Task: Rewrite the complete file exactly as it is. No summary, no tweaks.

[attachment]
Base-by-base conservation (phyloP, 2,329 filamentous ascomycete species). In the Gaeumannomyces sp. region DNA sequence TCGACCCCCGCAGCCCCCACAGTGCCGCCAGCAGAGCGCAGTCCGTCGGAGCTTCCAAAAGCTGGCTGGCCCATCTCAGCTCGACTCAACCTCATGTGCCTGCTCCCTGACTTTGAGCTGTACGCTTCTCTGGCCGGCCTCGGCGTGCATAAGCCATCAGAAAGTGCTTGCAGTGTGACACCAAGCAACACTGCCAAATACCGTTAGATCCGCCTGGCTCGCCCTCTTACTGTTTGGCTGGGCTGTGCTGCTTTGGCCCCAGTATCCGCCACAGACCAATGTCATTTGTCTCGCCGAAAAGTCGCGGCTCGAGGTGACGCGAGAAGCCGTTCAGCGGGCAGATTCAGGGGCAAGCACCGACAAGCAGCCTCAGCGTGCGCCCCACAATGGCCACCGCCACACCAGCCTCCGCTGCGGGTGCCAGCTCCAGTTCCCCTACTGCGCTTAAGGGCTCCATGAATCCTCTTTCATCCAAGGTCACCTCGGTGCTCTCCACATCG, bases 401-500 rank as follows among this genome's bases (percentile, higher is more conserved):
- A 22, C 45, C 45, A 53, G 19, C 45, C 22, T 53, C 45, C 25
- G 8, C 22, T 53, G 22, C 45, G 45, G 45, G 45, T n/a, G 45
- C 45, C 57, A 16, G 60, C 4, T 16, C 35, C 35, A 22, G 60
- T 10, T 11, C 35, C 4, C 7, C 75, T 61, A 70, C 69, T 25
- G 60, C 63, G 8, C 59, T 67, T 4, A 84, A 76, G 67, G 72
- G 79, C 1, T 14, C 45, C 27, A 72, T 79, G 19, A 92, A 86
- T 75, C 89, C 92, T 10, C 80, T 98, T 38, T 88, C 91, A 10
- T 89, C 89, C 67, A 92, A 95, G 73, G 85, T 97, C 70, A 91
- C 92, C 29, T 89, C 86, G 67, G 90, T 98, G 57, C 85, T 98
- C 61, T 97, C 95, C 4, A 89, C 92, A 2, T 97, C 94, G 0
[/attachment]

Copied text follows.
Base-by-base conservation (phyloP, 2,329 filamentous ascomycete species). In the Gaeumannomyces sp. region DNA sequence TCGACCCCCGCAGCCCCCACAGTGCCGCCAGCAGAGCGCAGTCCGTCGGAGCTTCCAAAAGCTGGCTGGCCCATCTCAGCTCGACTCAACCTCATGTGCCTGCTCCCTGACTTTGAGCTGTACGCTTCTCTGGCCGGCCTCGGCGTGCATAAGCCATCAGAAAGTGCTTGCAGTGTGACACCAAGCAACACTGCCAAATACCGTTAGATCCGCCTGGCTCGCCCTCTTACTGTTTGGCTGGGCTGTGCTGCTTTGGCCCCAGTATCCGCCACAGACCAATGTCATTTGTCTCGCCGAAAAGTCGCGGCTCGAGGTGACGCGAGAAGCCGTTCAGCGGGCAGATTCAGGGGCAAGCACCGACAAGCAGCCTCAGCGTGCGCCCCACAATGGCCACCGCCACACCAGCCTCCGCTGCGGGTGCCAGCTCCAGTTCCCCTACTGCGCTTAAGGGCTCCATGAATCCTCTTTCATCCAAGGTCACCTCGGTGCTCTCCACATCG, bases 401-500 rank as follows among this genome's bases (percentile, higher is more conserved):
- A 22, C 45, C 45, A 53, G 19, C 45, C 22, T 53, C 45, C 25
- G 8, C 22, T 53, G 22, C 45, G 45, G 45, G 45, T n/a, G 45
- C 45, C 57, A 16, G 60, C 4, T 16, C 35, C 35, A 22, G 60
- T 10, T 11, C 35, C 4, C 7, C 75, T 61, A 70, C 69, T 25
- G 60, C 63, G 8, C 59, T 67, T 4, A 84, A 76, G 67, G 72
- G 79, C 1, T 14, C 45, C 27, A 72, T 79, G 19, A 92, A 86
- T 75, C 89, C 92, T 10, C 80, T 98, T 38, T 88, C 91, A 10
- T 89, C 89, C 67, A 92, A 95, G 73, G 85, T 97, C 70, A 91
- C 92, C 29, T 89, C 86, G 67, G 90, T 98, G 57, C 85, T 98
- C 61, T 97, C 95, C 4, A 89, C 92, A 2, T 97, C 94, G 0